The Priory Church of St Peter is shown in an aerial view, surrounded by trees and with the landscaped Priory grounds around it.
Aerial photograph showing the Priory Church of St Peter and the Priory grounds. © Damian Grady/Historic England
Aerial photograph showing the Priory Church of St Peter and the Priory grounds. © Damian Grady/Historic England

New Survey into Dunstable Priory

A Historic England survey published today gives a fascinating insight into the scheduled monument Dunstable Priory and shows that the church was grander and more elaborate than originally thought.

The fieldwork carried out by Historic England’s Geophysics team, part of wider research on the Priory Gardens landscape, used ground-penetrating radar, a non-invasive method that allowed detailed analysis of the archaeology.

Meet the team

Historic England’s Matt Bristow, Sarah Newsome and Dr Neil Linford will be talking about these research findings, and the life of the Dunstable Augustinian monks, on 30 April at Priory Rocks: The Hidden History Behind Priory House and Priory Church. The event is free of charge; booking is essential.

The Augustinian priory

The Priory Church of St Peter, with its monastery Dunstable Priory, was founded around 1132 by Henry I for the Augustinian Canons.

Today, the Priory Church of St Peter represents only the nave of the much larger original Augustinian priory church.

Fascinating new information

Historic England’s ground-penetrating radar survey, carried out in May last year, revealed new information about the layout of the east end of the original monastic church.

In the area between the east end of the existing parish church and the lost Lady Chapel, where the annulment of Henry VIII’s marriage to Catherine of Aragon was agreed, a buried, curving ditch and section of wall was seen.

The ditch and wall suggests that the aisled presbytery, east of the crossing tower, had an apsidal or rounded end leading to the Lady Chapel.

It is likely evidence of a stone arcade, separating the presbytery from the ambulatory – a walkway which contained the aisles around the curved eastern end – which was a common feature in cathedrals and large churches.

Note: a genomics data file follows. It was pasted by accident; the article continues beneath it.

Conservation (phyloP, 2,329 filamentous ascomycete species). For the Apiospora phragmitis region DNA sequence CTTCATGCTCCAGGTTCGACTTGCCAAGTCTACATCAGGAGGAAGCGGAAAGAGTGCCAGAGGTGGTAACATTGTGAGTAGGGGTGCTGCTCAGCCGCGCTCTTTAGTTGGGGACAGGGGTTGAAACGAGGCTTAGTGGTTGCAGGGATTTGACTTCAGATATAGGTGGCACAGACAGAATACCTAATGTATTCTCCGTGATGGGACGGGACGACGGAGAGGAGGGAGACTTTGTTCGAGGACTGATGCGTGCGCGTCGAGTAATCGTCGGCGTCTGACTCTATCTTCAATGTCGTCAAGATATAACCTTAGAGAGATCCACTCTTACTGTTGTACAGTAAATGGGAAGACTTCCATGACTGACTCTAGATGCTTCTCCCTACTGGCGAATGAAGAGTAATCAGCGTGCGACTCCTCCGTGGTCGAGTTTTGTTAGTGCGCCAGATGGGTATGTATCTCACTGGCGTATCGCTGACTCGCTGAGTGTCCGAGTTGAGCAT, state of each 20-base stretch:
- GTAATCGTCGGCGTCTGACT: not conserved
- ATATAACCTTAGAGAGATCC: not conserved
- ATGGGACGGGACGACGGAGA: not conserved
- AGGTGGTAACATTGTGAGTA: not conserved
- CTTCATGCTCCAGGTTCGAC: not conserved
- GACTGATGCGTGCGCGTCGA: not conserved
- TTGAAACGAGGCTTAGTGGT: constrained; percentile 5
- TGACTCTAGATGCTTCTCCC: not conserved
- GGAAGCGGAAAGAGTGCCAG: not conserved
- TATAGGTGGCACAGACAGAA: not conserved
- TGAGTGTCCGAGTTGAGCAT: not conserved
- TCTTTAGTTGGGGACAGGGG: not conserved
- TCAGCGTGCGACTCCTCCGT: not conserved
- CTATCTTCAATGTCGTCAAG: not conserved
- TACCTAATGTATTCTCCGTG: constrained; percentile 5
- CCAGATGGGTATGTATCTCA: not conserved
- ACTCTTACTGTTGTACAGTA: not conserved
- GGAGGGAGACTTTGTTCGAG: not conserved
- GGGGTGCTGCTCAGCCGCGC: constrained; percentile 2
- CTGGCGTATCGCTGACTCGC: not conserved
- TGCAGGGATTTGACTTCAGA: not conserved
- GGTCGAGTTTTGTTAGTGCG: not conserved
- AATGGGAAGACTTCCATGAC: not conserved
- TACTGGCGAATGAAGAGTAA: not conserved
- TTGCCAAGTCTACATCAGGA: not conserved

It places Dunstable Priory amongst the grandest Augustinian houses of its day.

The ground-penetrating radar survey confirmed the findings of an earlier survey undertaken by the Manshead Archaeological Society by revealing the buried outline of the Lady Chapel and details of the buttresses along the north and south walls. It also suggests that the floor of the Lady Chapel survives and may contain graves or memorial stones.

Dunstable High Street Heritage Action Zone

The results of the survey will help to inform the development of the Dunstable High Street Heritage Action Zone, which is run in partnership by Dunstable Town Council and Historic England.

The High Street Heritage Action Zone focuses on High Street South. Part of the high street originally formed the western boundary of Dunstable Priory’s precinct. This new research shows the clear historical link between the development of the Priory and High Street South.

The High Street Heritage Action Zone provides a great opportunity to learn more about the fascinating history of Dunstable’s medieval priory and its buried remains which lie at the heart of the town.

Sarah Newsome, Acting Manager, Archaeological Survey and Investigation (South and West) Historic England